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Do you know the Olympic and Paralympic Games' mascots

The mascots for the 2018 Winter Olympic and Paralympic Games have just been unveiled but how well do know the mascots from the previous games?
The Olympic and Paralympic Games wouldn't be complete without huge cuddly mascots - and these are the latest set to be unveiled. White tiger Soohorang is representing the 2018 Winter Olympic Games and black bear Bandabi is representing the 2018 Winter Paralympic Games. Both events will take place in South Korea in East Asia.
Mascots of the 2018 Olympic and Paralympic Winter GamesAP
This summer we'll be seeing a lot of Vinicius, here in yellow, who's representing the 2016 Olympics and Tom, in blue, who will be representing the 2016 Paralympics, both taking place in Brazil, South America. The Olympics haven't always had mascots - the first summer games to have one was the 1972 Olympics in Munich, Germany.
Mascots of the 2016 Olympic and Paralympic GamesGetty Images
The Winter Olympics had an unofficial mascot in 1968. Then from 1976, when the winter games were in Austria, Europe, they have always had an official mascot. These are the mascots for the last Winter Olympics, which took place in 2014 in Sochi, Russia. They are a polar bear, a hare and a leopard.
Mascots of the 2014 Winter Olympic GamesGetty Images
In the same year Ray of Light, in the picture here, along with Snowflake, represented the Paralympics. The Paralympic Games got their first mascot in 1980 when the games were held Arnhem in the Netherlands.
Mascots of the 2014 Winter Paralympic GamesGetty Images
If you remember the London 2012 Olympics and Paralympics that took place in the UK, then you'll recognise Olympic mascot Wenlock, on the left, and Paralympic mascot Mandeville, on the right. Wenlock is named after the town in Shropshire which holds an event which inspired the modern Olympic Games. Wenlock's pal Mandeville is named after the Stoke Mandeville Hospital in Buckinghamshire where the idea for the Paralympic Games began.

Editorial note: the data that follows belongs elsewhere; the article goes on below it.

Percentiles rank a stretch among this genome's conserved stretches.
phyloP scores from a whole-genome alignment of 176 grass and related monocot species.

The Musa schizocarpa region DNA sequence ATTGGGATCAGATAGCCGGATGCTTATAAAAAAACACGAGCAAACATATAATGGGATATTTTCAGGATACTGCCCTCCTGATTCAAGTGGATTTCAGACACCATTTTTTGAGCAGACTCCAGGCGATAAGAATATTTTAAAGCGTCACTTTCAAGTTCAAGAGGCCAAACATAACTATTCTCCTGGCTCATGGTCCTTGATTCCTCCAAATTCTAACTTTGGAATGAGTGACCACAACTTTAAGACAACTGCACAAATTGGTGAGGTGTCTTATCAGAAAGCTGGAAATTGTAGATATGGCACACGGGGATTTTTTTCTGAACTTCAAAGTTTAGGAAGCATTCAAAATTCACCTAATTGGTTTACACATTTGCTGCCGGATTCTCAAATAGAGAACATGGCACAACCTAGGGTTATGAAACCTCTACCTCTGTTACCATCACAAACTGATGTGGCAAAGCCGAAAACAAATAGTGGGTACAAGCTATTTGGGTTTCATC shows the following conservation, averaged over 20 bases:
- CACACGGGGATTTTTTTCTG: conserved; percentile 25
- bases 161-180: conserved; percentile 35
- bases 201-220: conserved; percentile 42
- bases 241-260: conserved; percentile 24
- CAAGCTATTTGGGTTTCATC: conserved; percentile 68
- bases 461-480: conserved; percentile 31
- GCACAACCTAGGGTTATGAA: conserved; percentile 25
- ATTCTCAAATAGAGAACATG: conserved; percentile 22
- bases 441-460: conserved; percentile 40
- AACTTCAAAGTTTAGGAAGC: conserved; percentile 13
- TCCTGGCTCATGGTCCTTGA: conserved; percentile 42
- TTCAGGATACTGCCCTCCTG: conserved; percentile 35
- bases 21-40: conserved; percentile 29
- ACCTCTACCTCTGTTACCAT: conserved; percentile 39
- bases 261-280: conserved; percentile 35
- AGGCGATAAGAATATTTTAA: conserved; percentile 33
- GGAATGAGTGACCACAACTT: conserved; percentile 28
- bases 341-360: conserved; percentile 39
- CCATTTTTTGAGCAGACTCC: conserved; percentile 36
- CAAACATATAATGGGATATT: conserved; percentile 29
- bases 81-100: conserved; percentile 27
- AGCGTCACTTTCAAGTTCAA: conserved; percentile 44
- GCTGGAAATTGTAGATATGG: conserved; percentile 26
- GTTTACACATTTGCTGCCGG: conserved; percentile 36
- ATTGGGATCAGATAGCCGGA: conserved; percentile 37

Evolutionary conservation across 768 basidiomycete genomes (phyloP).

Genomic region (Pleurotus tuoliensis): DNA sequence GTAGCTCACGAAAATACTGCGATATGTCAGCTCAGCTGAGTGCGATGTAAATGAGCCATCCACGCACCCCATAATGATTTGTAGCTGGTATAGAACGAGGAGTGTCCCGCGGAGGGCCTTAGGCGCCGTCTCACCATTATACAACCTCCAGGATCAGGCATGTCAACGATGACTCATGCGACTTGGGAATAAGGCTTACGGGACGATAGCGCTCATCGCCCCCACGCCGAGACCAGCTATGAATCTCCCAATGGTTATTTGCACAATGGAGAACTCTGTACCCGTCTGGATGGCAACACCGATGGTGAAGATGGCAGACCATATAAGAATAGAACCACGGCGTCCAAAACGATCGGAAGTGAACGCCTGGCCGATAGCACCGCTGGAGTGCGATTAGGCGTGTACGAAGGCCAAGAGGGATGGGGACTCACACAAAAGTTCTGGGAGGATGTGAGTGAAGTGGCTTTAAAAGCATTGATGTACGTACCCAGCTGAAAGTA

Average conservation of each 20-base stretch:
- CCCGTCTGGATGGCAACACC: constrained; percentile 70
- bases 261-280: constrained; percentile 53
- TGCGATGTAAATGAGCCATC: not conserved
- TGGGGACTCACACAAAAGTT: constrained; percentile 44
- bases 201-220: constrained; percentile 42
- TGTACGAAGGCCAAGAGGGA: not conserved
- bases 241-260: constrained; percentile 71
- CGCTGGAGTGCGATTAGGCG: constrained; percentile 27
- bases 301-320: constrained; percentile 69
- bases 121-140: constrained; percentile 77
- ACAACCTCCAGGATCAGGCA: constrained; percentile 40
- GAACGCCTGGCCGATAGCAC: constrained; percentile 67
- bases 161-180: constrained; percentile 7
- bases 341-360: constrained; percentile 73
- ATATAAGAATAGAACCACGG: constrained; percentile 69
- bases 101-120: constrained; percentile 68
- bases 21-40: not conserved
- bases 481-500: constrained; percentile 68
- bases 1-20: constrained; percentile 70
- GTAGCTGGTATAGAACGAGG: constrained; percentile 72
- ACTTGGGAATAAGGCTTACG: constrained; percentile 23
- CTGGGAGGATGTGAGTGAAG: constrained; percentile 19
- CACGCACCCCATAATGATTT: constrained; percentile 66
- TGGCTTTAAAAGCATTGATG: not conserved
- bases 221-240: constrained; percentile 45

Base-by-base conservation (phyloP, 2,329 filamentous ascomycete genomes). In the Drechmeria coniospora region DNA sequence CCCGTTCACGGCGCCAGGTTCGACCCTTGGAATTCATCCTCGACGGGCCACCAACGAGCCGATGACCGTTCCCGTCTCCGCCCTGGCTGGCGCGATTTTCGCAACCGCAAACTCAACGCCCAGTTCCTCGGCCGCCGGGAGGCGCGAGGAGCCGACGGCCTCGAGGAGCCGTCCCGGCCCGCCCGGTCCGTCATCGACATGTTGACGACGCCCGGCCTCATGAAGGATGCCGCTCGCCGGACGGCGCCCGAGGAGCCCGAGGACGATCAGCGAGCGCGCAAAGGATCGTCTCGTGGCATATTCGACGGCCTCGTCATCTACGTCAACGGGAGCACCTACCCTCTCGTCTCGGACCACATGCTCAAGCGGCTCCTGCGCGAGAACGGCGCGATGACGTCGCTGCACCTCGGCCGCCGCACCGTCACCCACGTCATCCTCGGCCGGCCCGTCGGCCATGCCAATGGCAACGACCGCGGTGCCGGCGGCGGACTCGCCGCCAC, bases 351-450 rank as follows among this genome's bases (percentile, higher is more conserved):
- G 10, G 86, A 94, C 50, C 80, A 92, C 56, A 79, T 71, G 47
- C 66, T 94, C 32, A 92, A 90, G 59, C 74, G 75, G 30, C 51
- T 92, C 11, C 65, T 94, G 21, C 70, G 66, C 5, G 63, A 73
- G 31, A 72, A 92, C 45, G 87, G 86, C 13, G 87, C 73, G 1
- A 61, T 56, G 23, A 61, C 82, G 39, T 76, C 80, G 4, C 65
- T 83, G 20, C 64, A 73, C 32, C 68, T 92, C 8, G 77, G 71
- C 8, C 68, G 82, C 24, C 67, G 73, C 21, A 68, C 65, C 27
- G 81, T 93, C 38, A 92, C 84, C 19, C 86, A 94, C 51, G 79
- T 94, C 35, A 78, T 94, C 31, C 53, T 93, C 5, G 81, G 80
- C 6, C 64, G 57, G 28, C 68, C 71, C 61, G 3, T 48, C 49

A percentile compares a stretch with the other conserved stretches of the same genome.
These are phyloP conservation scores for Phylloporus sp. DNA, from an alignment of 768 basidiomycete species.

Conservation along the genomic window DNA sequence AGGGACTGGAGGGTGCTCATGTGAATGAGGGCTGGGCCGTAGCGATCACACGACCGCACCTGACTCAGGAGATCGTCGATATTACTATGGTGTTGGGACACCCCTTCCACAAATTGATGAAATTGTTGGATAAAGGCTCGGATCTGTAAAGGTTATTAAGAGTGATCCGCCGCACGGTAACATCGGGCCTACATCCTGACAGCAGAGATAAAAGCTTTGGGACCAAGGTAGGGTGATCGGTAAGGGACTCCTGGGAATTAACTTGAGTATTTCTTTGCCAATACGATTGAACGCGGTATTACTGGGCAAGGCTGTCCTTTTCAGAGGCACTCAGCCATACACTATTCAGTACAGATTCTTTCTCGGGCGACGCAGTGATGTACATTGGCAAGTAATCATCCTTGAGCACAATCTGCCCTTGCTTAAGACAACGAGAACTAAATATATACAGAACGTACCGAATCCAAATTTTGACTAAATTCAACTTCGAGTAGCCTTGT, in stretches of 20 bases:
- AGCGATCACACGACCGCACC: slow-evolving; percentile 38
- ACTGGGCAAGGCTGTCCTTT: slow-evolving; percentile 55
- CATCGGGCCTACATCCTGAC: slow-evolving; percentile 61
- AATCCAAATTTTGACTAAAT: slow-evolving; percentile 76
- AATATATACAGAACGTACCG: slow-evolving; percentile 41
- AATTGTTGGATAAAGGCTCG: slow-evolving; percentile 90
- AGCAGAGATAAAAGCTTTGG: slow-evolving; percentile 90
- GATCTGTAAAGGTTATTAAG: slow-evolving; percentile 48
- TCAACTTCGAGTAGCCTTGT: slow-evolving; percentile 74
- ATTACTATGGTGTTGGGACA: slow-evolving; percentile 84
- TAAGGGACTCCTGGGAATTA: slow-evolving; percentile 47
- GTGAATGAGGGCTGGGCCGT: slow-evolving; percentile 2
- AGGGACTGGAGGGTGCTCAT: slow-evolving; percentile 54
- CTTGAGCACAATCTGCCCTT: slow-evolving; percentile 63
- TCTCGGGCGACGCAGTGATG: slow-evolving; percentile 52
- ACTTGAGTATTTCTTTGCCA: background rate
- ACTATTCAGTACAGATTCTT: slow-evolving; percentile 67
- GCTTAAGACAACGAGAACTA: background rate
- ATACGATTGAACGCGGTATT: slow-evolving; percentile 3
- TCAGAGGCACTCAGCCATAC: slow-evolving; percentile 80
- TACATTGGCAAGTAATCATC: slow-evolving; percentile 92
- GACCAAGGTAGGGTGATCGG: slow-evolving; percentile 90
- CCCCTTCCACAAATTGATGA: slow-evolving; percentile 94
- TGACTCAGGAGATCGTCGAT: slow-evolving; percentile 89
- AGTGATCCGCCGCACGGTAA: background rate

Mascots of the 2012 Olympic and Paralympic GamesReuters
Meet Quatchi and Miga, mascots for the 2010 Winter Olympics in Canada. Furry brown Quatchi is a sasquatch, a character from local legend who lives in the forest and Miga is a sea bear, a mythical animal that is part whale and part bear. The 2010 Paralympic Games had a mascot called Sumi.
Mascots of the 2010 Olympic and Paralympic Winter GamesGetty Images
Mascots come in all shapes and sizes and the 2008 Olympics in China had five of them - Beibei, Jingjing, HuanHuan, Yingying and Nini. Linking the first part of their names forms the sentence “Welcome to Beijing” (Bei Jing Huan Ying Nin). A cow called Fu Niu Lele was the mascot of the 2008 Paralympic Games.
Mascots of the 2008 Olympic and Paralympic GamesGetty Images
Meet Neve and Gliz, the mascots for the 2006 Winter Olympics in Turin, Italy. In Italian “neve” means snow and “gliz” is “ghiaccio” shortened, which means ice.
Mascots of the 2006 Olympic Winter GamesGetty Images
Brother and sister Phevos and Athena represented the 2004 Olympic Games. They took place in Athens in Greece, where the first modern Olympics also took place, back in 1896.
Mascots of the 2004 Olympic GamesGetty Images
Meet Powder, Coal and Copper - mascots of the 2002 Winter Olympics in Salt Lake City, USA. More than 42,000 schoolchildren gave their advice on the mascots' names and then the organisers held a national vote to decide the final choices.
Mascots of the 2002 Olympic Winter GamesGetty Images
The first Olympic mascots of the 21st century were these three creatures - a duck-billed platypus, a kookaburra and a spiny anteater - representing the games in Sydney, Australia back in the year 2000. Their names were Syd, for Sydney, Olly for Olympics and Millie for millennium.
Mascots of the 2000 Olympic and Paralympic GamesGetty Images